~reduction,~and<a:poorrresultis:
Evendfj fed/upon. abath bf-rmoltenslag
inevitable.atlsuch ‘ carrying;
.Fig. llillustrates
out‘ the, ainvention,
vertical sectionlofvthe
.1;
.
appa
‘55 -a-=-rat,eqthat its-urapid"heatiabsorption;iscinsu?b
ratus;
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2
2,122,197
all times throughout the period of operation is
Fig, 2 is a plan view; and
.
Fig‘. 3 is a central ‘cross section.
to enable the reduction of the iron oxides by
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The oscillating furnace at has a length about ' carbon to proceed and be completed at the low
temperatures, regulated by the conductivity of
twice its diameter and is mounted for rotation
on rollers b, b. “Fuel consisting of coal dust and ' the thickness of the mass constituting the block 5
air is admitted tangentially through aperture c
0r,-_briquette.
and additional
At temperatures ranging between 1150° C. and
1400" 0. fusion of the oxides of iron in combina
tion with silica is effected, producing ferroussili- I
cates, so that little or no practical reduction by 10
air is
admitted tangentially
through aperture d arranged in a‘cylindrlcal end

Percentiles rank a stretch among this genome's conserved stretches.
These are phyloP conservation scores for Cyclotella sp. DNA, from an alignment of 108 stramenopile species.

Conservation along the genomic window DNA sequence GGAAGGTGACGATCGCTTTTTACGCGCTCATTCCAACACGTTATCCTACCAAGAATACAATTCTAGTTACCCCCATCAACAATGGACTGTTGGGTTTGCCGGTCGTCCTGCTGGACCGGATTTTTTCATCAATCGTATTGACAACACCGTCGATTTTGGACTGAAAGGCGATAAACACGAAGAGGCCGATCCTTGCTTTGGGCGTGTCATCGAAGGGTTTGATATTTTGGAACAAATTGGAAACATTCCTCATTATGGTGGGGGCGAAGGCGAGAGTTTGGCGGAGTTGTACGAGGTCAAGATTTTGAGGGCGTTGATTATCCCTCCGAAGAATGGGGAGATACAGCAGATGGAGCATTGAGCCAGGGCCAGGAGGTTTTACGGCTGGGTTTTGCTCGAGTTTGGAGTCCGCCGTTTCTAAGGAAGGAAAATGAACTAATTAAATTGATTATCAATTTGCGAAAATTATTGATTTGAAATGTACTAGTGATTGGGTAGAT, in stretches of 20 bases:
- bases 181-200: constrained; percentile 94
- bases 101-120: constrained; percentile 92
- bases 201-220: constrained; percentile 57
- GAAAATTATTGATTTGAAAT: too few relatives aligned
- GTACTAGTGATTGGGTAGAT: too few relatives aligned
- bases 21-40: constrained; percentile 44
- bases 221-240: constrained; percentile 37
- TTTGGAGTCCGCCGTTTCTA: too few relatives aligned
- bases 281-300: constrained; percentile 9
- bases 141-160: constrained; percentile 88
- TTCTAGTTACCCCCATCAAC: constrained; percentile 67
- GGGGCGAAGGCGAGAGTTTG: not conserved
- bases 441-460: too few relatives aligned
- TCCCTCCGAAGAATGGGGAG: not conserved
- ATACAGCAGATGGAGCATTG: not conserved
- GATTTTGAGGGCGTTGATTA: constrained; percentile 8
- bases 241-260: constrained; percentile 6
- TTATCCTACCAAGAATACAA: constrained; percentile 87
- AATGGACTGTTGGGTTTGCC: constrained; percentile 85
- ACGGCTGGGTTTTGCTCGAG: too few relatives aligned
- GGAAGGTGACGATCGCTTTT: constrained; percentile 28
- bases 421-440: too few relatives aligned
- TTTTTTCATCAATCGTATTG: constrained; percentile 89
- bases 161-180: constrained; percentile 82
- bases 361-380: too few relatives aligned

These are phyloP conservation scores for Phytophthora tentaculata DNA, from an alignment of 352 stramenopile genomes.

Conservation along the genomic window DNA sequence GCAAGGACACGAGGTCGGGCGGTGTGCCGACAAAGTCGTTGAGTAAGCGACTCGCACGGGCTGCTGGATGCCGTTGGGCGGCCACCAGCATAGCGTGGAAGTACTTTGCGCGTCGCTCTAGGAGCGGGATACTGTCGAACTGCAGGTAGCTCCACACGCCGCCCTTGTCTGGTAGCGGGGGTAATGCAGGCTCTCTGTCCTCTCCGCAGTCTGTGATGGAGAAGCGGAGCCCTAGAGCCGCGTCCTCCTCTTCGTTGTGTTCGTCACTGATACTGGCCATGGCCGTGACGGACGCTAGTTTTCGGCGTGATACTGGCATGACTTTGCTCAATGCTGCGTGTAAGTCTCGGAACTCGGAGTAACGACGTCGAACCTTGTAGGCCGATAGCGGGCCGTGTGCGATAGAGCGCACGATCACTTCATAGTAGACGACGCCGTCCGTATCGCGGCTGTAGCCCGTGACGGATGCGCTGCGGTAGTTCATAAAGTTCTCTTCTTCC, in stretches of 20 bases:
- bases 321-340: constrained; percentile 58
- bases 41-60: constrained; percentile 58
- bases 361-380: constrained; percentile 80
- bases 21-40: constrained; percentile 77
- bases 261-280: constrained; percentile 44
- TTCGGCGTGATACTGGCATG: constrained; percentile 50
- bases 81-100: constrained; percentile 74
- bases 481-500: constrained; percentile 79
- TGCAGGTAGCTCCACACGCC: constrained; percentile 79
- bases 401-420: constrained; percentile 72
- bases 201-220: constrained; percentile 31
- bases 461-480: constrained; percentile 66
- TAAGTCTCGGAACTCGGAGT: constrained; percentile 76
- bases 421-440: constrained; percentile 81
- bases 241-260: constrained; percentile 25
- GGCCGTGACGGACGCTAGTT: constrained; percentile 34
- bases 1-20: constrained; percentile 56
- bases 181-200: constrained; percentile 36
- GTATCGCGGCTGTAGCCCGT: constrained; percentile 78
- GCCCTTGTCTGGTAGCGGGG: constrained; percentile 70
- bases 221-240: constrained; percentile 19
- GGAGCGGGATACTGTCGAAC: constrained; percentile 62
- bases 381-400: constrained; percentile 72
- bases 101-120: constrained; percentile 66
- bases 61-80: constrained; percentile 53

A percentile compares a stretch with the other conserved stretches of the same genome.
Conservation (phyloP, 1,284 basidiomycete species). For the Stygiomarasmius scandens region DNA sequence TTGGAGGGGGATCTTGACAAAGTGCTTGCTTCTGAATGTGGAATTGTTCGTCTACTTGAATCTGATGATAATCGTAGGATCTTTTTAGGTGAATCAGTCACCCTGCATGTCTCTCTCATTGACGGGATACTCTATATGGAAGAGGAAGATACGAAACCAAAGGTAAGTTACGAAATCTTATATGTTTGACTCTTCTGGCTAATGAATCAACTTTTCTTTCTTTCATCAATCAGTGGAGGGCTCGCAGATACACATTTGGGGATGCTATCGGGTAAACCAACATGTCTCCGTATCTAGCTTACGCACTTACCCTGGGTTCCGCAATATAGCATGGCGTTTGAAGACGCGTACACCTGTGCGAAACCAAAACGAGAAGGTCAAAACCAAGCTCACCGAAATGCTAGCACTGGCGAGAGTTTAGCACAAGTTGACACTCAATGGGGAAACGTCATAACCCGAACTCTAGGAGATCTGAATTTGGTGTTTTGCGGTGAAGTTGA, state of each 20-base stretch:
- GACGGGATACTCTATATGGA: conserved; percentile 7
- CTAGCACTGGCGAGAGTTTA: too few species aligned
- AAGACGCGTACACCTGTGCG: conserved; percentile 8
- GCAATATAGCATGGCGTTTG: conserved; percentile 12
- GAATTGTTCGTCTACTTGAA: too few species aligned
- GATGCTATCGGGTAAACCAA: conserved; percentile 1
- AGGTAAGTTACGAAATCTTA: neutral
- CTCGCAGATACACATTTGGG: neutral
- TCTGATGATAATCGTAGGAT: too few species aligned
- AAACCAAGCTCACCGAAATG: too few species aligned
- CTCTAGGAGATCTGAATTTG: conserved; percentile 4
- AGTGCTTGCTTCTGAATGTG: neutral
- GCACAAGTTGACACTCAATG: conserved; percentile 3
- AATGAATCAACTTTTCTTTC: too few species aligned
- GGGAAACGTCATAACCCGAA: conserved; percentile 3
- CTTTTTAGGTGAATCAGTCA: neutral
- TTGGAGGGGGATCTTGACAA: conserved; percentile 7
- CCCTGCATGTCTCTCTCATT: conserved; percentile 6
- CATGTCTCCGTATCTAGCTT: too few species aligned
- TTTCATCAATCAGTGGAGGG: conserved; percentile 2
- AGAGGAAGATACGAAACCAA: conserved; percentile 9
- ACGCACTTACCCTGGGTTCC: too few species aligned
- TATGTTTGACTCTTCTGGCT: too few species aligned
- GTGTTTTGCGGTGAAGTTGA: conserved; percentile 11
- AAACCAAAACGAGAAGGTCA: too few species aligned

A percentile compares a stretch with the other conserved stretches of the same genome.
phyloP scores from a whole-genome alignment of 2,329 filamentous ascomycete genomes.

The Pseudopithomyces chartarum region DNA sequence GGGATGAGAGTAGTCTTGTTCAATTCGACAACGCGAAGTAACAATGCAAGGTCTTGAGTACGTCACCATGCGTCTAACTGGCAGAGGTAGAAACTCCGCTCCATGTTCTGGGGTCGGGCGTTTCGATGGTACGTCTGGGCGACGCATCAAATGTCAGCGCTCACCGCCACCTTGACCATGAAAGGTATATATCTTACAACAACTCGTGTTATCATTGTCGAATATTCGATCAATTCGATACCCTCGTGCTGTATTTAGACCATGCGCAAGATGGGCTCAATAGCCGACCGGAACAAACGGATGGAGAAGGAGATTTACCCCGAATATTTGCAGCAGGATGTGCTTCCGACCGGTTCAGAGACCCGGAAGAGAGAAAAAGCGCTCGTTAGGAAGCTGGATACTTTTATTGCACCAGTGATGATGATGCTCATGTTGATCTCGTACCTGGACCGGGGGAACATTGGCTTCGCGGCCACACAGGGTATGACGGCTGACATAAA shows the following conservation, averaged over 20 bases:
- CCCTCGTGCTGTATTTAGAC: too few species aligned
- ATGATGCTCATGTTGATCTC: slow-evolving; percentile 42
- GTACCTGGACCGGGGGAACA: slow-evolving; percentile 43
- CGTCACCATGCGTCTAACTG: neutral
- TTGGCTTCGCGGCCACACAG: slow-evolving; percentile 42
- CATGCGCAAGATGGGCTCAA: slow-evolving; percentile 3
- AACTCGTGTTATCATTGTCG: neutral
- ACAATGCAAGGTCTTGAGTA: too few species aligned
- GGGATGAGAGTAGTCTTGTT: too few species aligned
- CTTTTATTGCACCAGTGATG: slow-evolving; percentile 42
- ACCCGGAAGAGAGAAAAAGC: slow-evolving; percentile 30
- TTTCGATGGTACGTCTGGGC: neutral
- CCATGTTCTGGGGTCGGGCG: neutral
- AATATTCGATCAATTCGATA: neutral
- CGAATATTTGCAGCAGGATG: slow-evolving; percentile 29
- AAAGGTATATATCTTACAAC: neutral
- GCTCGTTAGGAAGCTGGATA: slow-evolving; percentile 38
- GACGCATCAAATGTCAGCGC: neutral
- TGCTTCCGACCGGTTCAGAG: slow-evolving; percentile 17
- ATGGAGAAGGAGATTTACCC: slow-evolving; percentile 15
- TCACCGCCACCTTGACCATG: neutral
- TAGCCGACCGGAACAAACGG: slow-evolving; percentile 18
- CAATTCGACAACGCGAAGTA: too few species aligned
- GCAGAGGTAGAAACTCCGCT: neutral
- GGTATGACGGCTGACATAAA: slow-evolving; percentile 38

chamber e. The other ehd of the furnace is pro
10 vided with a main charging passage 1 and an
auxiliary charging passage 9 arranged in the wall
of the charging passage ,f. The passage f also
constitutes an exit ?ue for the gases of- combus
tion, and is completed by a movable ?ue k mount
15 ed on rollers so that it can be moved away’ from
the passage i when it is desired to charge through
this passage. An auxiliary air jet Z is provided
carbon takes place, since silica at such tempera
tures has a greater a?inity for iron oxides than '
carbon. Consequently unless the oxides of iron
are reduced at temperatures below their fusion
point, as provided by slow heat penetration of the 15
block or briquette, a preponderance of reaction
is in the formation of ferrous silicates. Thus if
’ granulated ore andvcarbon were fed in a loose
' in the wall of the passage 1'. and is directed towards the interior of the furnace, i. e. in a direc- ,
(non-briquetted) state on to a ?uid slag, the re
tion which is opposed to that of the exit gases.
A discharge door m is provided in the wall of the
furnace remote from a tangentially disposed tap
hole n for slag.
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spective particles of iron oxide and carbon would 20
fall in their desired reaction, the iron oxide’com
bining with the silica present in the slag and the
carbon being lost by the oxidation of the furnace
'
In order to carry out the process according to
25 the present invention the iron ore to be reduced
is granulated and mixed with a corresponding
quantity of granulated carbon sumcient to effect
the reduction of the iron oxides and attendant
moisture, and is pressed or moulded into blocks
30 or briquettes with a suitable binding agent. The
binding agent may beomitted if desired, as it is
gases.
,
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At temperatures higher than 1400° C. ‘the fer- 25
rous silicates dissociate=\ if su?cient carbon and